Bitter Obsession

. June 26, 2013.

Bitters, found in classics like the Manhattan and Sazerac , are a high proof infusion of roots, botanicals, fruits or seeds originally used for their medicinal value.  Taken alone as a health tonic, bitters are difficult, given the intensely bitter taste.  Add them to water (or a cocktail) and BAM! I’m feeling better already!  During the late 1800s, every bar had bitters on the back bar.  Throughout the temperance movement, bitters still had a “medicinal” presence, after which they faded into near oblivion.

With the cocktail revival, bitters have come back with new manufacturers in the marketplace.  My bitters adventure began with a book: Brad T. Parsons’ Bitters: A Spirited History of a Classic Cure-All, which clarified ingredients and their roles and how to get various end results.  The book is a must-read for cocktail enthusiasts, not only for bitters recipes but for a history of cocktail culture.

The key to making bitters is using the highest proof base spirit available, over 100 proof minimum.  For example, 153 proof Diesel vodka, if you want the base to be neutral or 126 proof Wray & Nephew rum if you want a sweeter profile.  Whiskeys and bourbons are great too.  The high proof ensures as much flavor as possible extracted from your tree bark, fruit and nuts.  Try the recipe below, or make up one of your own. Happy Tippling!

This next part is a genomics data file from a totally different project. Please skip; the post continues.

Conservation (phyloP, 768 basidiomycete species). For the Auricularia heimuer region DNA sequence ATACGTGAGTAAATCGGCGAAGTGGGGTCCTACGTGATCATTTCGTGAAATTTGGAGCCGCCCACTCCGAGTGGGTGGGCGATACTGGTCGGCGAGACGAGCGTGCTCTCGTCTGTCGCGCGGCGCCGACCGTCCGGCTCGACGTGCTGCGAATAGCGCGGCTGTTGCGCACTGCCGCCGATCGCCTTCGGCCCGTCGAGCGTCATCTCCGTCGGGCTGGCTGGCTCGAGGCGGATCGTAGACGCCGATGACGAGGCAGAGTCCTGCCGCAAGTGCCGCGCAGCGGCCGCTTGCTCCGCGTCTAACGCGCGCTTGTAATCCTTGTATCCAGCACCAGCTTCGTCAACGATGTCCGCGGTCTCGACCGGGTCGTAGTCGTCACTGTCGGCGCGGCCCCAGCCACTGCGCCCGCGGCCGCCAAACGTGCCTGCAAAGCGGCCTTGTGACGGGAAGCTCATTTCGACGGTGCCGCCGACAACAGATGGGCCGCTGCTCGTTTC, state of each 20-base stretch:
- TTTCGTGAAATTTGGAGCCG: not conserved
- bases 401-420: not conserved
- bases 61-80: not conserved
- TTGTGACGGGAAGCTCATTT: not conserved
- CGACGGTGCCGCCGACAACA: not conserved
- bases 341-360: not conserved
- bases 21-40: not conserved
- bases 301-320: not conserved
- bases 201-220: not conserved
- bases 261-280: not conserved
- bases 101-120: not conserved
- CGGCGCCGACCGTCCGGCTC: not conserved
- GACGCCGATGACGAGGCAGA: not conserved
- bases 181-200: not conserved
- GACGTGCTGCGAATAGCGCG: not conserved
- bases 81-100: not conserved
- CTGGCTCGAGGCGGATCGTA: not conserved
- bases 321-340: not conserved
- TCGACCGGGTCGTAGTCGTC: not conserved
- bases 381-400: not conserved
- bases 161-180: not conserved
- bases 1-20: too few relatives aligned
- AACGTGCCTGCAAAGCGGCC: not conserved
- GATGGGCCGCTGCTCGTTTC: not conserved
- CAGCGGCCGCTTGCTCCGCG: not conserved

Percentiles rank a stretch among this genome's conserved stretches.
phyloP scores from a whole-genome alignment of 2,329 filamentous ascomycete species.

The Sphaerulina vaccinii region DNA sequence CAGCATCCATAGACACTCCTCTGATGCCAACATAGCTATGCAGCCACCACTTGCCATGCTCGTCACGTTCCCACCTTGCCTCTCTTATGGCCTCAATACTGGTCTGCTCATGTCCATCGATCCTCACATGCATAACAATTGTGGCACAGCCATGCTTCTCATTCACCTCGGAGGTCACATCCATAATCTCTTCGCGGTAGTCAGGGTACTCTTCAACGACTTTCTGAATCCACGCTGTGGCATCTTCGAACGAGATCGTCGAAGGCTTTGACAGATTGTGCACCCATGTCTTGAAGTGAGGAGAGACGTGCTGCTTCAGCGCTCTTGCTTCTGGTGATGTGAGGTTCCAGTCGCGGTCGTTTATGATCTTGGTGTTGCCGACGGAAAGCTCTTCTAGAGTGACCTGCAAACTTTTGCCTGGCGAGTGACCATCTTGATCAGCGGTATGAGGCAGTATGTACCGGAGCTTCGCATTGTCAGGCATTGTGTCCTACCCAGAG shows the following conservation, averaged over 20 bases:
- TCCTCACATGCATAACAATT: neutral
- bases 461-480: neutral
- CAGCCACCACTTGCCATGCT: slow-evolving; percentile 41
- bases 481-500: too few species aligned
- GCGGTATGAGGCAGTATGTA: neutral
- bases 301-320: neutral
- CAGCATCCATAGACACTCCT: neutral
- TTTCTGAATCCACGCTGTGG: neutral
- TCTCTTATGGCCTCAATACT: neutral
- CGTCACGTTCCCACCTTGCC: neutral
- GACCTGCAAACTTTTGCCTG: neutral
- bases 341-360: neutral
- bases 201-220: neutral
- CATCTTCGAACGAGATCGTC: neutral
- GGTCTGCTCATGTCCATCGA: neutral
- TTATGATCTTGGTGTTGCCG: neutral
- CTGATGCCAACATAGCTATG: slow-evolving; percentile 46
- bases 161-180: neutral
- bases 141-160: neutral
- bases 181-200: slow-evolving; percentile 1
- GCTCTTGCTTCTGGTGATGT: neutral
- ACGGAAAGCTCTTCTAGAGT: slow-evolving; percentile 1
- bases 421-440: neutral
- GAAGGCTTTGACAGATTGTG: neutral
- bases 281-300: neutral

TRC Mole Bitters
For the Bitters:
1/2c roos roast trc blend coffee beans
1/2c cocoa nibs
Peel from 6 honeycrisp apples
3 dried poblano peppers
1/4 tsp quassia chips
1/4 tsp gentian root
1/4 tsp wild cherry bark
2 c Diesel grain neutral spirits
 
For the Demerara Simple Syrup:
1 cup demerara sugar
1 cup water

Add bitters ingredients to a large mason jar and cover with enough alcohol to submerge solids leaving an additional half inch of alcohol.  Store in a dark place and shake daily. After four weeks, strain solid ingredients through cheese cloth and set the alcohol aside.  
For dilution liquid: place strained solid ingredients in a pot and cover with four cups of water.  Boil for about 15 minutes to infuse the flavors into the water.  Cool and place in a separate jar for up to 3 days. Strain liquid through cheesecloth, discarding solids. Mix equal amounts of the strained alcohol and strained dilution liquid together.
 
For demerara simple syrup: heat 1 cup of water with 1 cup sugar and stir until sugar dissolves. Cool and add ½ cup syrup to the diluted bitters mixture. At this point, check for clarity.  If solution is cloudy, strain through several layers of cheesecloth until desired clarity is reached.

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